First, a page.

Runtime: 1 hour, 43 minutes
Director: Ken Russell
Starring: Roger Daltrey,Sara Kestelman,Paul Nicholas
Genres: Music, Musical, Comedy
Studio: Warner Bros.
MPAA rating: R (Restricted)
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Ken Russell’s erotic electrifying Rock-n-Roll movie about classicalcomposer Franz Liszt, portrayed as the world’s first Rock idol. StarringRoger Daltrey, Ringo Starr, and Rick Wakeman.
Where else are you going to find a movie about famous composers,Frankenstein, Thor, Hitler, Superman, a lich, cigars, vampires, philosophy,perversion, papacy, war, love, Charlie Chaplin, and heaven? And where elsewill you see a penis kick line? This movie removes the need formind-altering drugs. Seeing it is a trip unto itself.
A FILM THAT IS SO OFF THE WALL
Ken Russell’s "Lisztomania" is such an off the wall movie that it makes"Tommy" look like Mister Rogers’ Neighborhood by comparison. Russellassaults all the senses in this film that you leave it exhilarated andmesmerized. This is a three ring cinematic circus and it makes no bonesabout it.
Roger Daltrey stars as Liszt, or a bastardization of the composer. Russellhimself has described his film as "fiction based on fact", so if you’reseeing this for facts, go far far away.
If you’re looking for a one of a kind experience, this is the film for you.Among the more outlandish sights we see in this film are a pope (RingoStarr) wearing cowboy boots and a pirate patch, a papiermache penisravagingthe countryside and Wagner being resurrected as a Frankenhitler monster. Ifyou think I’m providing spoilers, baby, this is nothing compared to therestof the film, which I will leave you to discover.
You’ve probably figured out that "Lisztomania" is not for everyone (howcould it be?). What it is is a highly original and stunning excursion intoinsanity. It’s Ken Russell’s best film (his credits include the brilliantbut unsatisfying "Tommy", the underrated "The Devils", "The Music Lovers"and "The Boy Friend" in which he out-Busbys Berkley) and a true movieexperience. The Academy, naturally, skipped this film for nominations, buthow could they deny this a Best Director nod? It’s all about direction,anyway.
**** out of 4 stars
Classic Ken Russell
This film is brilliant! Casting Roger Daltry (a rock star of his day)as Franz Liszt (a rock star of HIS day) was a master stroke (thoughRussell seemed to always like working with the same people again andagain and he had done Tommy with Daltry). Ringo star in a cameo as thePope was a crack-up and Wagner as a vampire stealing themes from Lisztwas a trip as well. There is a wonderful "silent movie" section withDaltry doing a Chaplinesque sequence which covers several years inSwitzerland and incredible sequences of him as a performer dazzlingteeny-bopper girls in crinolines and bonnets–all screaming andswooning to whatever he plays. The piece-de-resistance is the sequenceat the end with Liszt in a rocket ship "powered" by several formerloves swooping down to destroy a Naziesque Wagnerian FrankensteinMonster who is laying waste to the world with an electricguitar/tommy-gun. This film is so over-the-top I had to have a copy formy collection!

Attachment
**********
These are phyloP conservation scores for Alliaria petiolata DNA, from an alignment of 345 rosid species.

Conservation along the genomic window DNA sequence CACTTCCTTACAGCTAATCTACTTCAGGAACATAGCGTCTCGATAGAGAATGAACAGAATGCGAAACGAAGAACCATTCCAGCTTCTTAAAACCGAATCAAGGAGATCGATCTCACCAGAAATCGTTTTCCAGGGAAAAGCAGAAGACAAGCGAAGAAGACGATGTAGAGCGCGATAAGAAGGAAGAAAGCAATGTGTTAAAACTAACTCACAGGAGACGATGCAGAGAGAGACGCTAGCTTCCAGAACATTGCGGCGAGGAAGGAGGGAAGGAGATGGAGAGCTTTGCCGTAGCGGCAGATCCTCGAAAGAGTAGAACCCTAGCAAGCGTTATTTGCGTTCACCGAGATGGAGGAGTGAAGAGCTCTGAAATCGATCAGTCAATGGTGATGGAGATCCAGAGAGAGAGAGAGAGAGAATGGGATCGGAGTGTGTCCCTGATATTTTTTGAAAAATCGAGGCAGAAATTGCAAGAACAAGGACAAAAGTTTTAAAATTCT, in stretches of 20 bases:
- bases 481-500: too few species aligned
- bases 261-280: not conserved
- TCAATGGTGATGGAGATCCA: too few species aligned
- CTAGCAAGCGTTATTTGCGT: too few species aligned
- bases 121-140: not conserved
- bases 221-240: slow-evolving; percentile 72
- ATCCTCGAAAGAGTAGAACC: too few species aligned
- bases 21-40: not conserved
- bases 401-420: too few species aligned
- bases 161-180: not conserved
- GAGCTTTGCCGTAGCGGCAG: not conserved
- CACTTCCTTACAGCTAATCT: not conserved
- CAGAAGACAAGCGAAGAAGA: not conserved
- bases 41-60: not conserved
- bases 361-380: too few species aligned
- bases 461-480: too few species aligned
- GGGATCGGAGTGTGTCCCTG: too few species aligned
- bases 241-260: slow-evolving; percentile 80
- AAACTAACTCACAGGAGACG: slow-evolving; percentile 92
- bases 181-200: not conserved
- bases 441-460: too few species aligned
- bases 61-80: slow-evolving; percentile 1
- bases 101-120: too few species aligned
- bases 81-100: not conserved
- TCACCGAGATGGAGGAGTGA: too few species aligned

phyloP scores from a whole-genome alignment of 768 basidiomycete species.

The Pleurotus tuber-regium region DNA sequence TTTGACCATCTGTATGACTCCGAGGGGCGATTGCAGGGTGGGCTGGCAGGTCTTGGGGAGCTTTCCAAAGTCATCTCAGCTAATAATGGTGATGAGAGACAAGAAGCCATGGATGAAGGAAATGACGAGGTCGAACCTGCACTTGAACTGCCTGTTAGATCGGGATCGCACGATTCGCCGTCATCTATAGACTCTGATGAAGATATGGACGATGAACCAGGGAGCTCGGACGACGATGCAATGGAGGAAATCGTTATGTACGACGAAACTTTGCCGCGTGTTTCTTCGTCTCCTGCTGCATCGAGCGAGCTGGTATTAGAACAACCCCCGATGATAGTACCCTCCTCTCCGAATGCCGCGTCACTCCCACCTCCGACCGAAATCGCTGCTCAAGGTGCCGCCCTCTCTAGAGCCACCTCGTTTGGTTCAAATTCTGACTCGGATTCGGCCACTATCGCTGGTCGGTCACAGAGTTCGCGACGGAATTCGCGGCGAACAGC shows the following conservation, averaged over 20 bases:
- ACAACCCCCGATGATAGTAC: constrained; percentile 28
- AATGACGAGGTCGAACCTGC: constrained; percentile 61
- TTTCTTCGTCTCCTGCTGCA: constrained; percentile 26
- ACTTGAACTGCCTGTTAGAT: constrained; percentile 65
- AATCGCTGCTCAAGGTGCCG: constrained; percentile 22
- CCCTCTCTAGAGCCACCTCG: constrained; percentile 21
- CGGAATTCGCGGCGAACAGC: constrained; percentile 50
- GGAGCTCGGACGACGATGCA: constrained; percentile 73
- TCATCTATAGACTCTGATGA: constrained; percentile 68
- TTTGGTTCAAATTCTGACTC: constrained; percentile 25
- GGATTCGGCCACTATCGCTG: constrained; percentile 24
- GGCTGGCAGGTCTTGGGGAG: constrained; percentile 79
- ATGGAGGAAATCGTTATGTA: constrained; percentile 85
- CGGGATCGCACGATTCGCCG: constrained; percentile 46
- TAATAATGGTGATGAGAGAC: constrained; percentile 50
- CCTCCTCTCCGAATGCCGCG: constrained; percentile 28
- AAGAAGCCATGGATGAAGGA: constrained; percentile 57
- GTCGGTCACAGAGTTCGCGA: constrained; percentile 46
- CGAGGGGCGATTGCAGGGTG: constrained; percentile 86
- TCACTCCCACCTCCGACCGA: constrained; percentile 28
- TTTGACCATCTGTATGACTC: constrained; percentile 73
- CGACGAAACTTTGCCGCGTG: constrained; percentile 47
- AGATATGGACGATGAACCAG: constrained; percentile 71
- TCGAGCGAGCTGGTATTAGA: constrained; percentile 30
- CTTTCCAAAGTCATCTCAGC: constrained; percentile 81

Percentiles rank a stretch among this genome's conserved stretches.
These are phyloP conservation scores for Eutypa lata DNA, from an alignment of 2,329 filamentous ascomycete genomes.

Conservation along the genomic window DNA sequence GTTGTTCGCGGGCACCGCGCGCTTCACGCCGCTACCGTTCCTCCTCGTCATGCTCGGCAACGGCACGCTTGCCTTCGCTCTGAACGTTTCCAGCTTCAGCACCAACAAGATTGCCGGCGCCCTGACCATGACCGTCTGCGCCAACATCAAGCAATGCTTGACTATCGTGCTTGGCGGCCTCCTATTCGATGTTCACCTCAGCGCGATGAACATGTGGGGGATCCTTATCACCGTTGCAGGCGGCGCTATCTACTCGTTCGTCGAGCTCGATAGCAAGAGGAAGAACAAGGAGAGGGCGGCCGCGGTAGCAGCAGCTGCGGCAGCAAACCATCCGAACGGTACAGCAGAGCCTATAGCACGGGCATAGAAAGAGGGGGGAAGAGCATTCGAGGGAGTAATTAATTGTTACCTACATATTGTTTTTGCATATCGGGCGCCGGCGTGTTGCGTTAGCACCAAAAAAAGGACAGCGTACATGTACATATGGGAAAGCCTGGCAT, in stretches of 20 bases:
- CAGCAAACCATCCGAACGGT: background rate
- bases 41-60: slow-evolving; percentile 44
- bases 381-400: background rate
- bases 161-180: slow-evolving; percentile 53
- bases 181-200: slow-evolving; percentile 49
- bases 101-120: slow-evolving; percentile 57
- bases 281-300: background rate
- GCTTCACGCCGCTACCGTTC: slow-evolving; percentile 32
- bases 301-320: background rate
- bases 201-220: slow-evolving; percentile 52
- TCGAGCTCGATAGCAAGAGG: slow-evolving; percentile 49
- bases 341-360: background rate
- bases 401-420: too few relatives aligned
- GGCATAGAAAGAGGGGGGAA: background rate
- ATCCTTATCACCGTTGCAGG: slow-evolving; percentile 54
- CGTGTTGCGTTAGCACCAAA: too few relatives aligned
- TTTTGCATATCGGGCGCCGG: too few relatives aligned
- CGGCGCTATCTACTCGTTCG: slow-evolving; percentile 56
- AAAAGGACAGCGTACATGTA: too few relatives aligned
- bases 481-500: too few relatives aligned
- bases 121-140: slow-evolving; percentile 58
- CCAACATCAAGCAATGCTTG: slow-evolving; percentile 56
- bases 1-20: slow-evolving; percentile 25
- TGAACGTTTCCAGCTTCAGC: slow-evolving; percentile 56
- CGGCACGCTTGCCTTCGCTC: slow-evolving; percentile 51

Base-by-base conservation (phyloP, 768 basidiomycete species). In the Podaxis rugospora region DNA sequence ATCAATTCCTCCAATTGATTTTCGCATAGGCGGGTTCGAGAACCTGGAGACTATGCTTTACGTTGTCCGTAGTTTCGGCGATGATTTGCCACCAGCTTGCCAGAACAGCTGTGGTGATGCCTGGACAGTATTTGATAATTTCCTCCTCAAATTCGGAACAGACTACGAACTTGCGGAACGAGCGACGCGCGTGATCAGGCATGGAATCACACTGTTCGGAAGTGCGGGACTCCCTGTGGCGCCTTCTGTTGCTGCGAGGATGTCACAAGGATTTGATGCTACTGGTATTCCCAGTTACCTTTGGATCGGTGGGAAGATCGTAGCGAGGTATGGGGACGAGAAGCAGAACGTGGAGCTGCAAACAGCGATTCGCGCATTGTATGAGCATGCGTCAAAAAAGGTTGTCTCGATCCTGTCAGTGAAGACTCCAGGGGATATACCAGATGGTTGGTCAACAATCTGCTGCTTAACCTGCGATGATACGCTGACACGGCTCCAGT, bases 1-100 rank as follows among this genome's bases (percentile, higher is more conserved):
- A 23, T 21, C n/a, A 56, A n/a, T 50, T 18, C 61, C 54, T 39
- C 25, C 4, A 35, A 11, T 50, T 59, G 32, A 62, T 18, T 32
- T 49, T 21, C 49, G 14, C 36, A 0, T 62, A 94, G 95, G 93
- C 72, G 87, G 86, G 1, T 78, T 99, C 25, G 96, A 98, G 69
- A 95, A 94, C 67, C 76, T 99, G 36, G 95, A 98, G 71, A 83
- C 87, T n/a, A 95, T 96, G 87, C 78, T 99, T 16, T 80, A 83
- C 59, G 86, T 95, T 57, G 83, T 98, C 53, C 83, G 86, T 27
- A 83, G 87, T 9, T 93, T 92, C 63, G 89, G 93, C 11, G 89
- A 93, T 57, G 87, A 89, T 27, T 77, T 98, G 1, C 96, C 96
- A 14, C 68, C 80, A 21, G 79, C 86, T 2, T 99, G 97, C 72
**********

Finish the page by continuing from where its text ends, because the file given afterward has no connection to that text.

Ken Russell + Musical Genius’s life= Bizarre film
To rate Lisztomania as a movie, i kept in mind that a film like this isultimately for entertainment purposes, and if nothing else it wascertainly entertaining. But it was more than just this: the film was acolourful, artistically created work that reminded me of the sort ofvision someone might conceive on an acid trip. Going into Lisztomania,you have to first remember one thing: this is a Ken Russell film andtherefore its not going to be your conventional or standard movie. Forinstance, Roger Daltrey as Liszt and Ringo Starr as the pope? enoughsaid. While this movie isn’t some acting masterpiece or academy awardwinner it is definitely fun to see especially if you are interested inKen Russell’s films. Overall, this movie reminds me of some distantdream that you would never expect to see be made into a motion picturebut will be glad that it was.
Ken Russell’s Most Unusual Film
It is hard to believe that Ken Russell was able to get this one"green-lighted" for release by a major American distributer as it is quitesimply one of the strangest films to ever grace a screen! Russell, everthevisionary, takes the not so off-target view that Franz Liszt the pop starofhis day and then offers viewers a comic book version of the composer’slifeand relationship with several infamous women and, most importantly,RichardWagner. This film must be seen to be believed! And is a definitemust-seefor all Russell fans. It will also be appreciated by Roger Daltrey fansasthis one captures Daltrey in his prime! Interesting musical work by RickWakeman and great set designs. It would be so cool to see this on DVD withdirector commentary! …Maybe some day.
Pure escapism! This film is fantastic. It contains farce, humour,nudity and crudity along with lots of laughs and many cringes. It’sludicrous, hilarious and colourful with great music and costumes. Ilike the music and also the paradox of some of the scenes. My daughterand I love it, and happy to watch it time and time again, but everyonewe’ve loaned the video to can’t get past the first 20 minutes, andthink we are weird, so maybe we are off-the-wall like the film. Ihaven’t seen the film Tommy and would like to do so now I’ve seen this.Don’t watch Lisztomania if you are easily offended. Sit back, relax,take it all with a pinch of salt and you’ll be grinning all night.
The Birth of Pop Culture